The woman behind the counter hands the bottle back to N. N closes it. We walk out. N opens it.
I take a swig of the cheap vodka and frown.
“Why did that woman just open the bottle then, you close it and take it away?”
N takes a pull off it himself. “It is illegal for stores to sell booze in Saint Petersburg after ten-o’clock,” he says.
N looks at me confused. “So, now they are a bar.”
I laugh. “That can’t be a thing?”
He nods with his chin up, genuinely, as he does.
The bottle is small. So, as with so many small things, we, as bigger things, erase it from existence.
The door we find ourselves at is on the fourth floor, in the fourth courtyard, off the fourth alley, on the fourth left, off of second street.
I have no idea where I am.
Inside, I take off my boots. They are new, and tight.
I go to the bathroom to wash my hands. When I feel enough time has passed that no one would doubt I used soap, I head toward the commotion.
Inside is a kitchen. The air is denser with gray poison than the smoking room of a Chinese airport. I cough, then, light a cigarette.
I hunt noise through the haze and find N chatting away with a simple framed portrait of our mutual friend. She looks out of the frame at me. Someone painted her nose a bit off center.
“Hey!” She cries. She tries to hug me but is stopped by the canvas.
“Oh yeah…” she mutters to herself.
She smiles instead. “How are you?” she says.
I reach out my hand toward her face.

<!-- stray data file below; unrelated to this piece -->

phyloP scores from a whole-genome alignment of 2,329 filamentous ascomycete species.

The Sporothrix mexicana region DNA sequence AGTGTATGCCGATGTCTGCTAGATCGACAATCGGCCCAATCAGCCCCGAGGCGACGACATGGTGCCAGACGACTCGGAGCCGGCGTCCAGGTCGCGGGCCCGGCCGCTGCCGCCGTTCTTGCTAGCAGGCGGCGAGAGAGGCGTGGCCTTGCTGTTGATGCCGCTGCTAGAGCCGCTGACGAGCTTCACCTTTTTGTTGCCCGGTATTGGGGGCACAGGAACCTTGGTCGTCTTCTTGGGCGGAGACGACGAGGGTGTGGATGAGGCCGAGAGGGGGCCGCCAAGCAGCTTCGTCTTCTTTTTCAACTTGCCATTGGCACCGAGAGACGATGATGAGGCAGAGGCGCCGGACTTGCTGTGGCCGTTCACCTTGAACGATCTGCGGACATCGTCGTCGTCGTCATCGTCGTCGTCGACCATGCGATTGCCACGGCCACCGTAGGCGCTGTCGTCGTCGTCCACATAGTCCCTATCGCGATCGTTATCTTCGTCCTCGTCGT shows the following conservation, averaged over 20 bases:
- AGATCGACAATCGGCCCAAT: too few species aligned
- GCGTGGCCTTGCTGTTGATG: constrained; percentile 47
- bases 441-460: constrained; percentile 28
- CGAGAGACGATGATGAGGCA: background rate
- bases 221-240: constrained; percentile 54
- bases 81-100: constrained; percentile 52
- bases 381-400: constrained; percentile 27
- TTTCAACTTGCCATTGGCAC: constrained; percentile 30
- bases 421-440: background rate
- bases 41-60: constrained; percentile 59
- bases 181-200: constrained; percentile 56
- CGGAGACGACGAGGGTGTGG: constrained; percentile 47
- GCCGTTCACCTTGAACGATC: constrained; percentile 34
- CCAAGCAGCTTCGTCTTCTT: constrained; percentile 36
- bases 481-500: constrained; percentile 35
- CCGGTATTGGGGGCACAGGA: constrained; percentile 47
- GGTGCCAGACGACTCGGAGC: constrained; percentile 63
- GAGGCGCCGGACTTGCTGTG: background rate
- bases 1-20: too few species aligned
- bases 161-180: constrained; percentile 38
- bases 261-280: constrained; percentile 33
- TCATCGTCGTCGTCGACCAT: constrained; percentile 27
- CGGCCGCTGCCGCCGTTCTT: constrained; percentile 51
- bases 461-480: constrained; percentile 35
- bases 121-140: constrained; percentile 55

“Don’t touch it!” she panics from inside the painting. “It is new. We only just finished.”
“Just finished what?” I ask.
“Painting each other.”
I peer through the room and notice all the walls are lined with paintings of many of the people I’d met in the past few weeks. Some smoke cigarettes, some dance to the music blaring out of the refrigerator. In the middle, there is a portrait of a man framed in golden plastic. He looks like a lion who, deciding one day to be human, stood up and lit a cigarette. He is gesturing wildly, making pronouncements I cannot understand.
I look at N, he rolls his eyes.
“Why would you do this?” I ask the painting of my friend.
She does a jig inside the painting and smiles. “This way we can be young forever!”
The other paintings in the room cheer.
“Now,” the painting of my friend says softly, “can you go mingle, I have to talk to N about something.”
I try to nod. My head does something well enough to justify moving on politely. I wander around the edge of the room. Many familiar faces peer out at me from their paintings. A man and woman sit together in one, not talking. One younger looking girl snaps a selfie, a bit of ash drying into the paint under her left eye.
I settle against a clean bit of wall next to a face I vaguely recognize from a more three-dimensional time. He seems to recognize me too. He instinctively lends his hand, hitting the canvass barrier. He shrugs.
“How are you?” he asks.
I shrug, lighting another cigarette. Somewhere, someone yells something in Russian I don’t gather.
I look back at the vaguely familiar face. It smiles.
“Why would you come to Russia?” he asks. I shrug again. My despondency seems to dishearten him. He picks at something along the inside of his frame. I take the opportunity to look longingly toward N. He is still engaged. I excuse myself and head for the hall. I put on my boots. They are new, and tight. I make my way into the hall and light a cigarette, alone.
There are dozens of books stacked in the sill of a hole that used to be a window. I pick up a top one and flip it open to an array of lewd sketches.
They turn and look out, “Pervert!” the one on top yells up at me.
Startled, I slam the book shut and throw onto the stacks. The whole lot of them tilt slightly then, plummet from the window shaped hole.
The screams echo through the courtyard.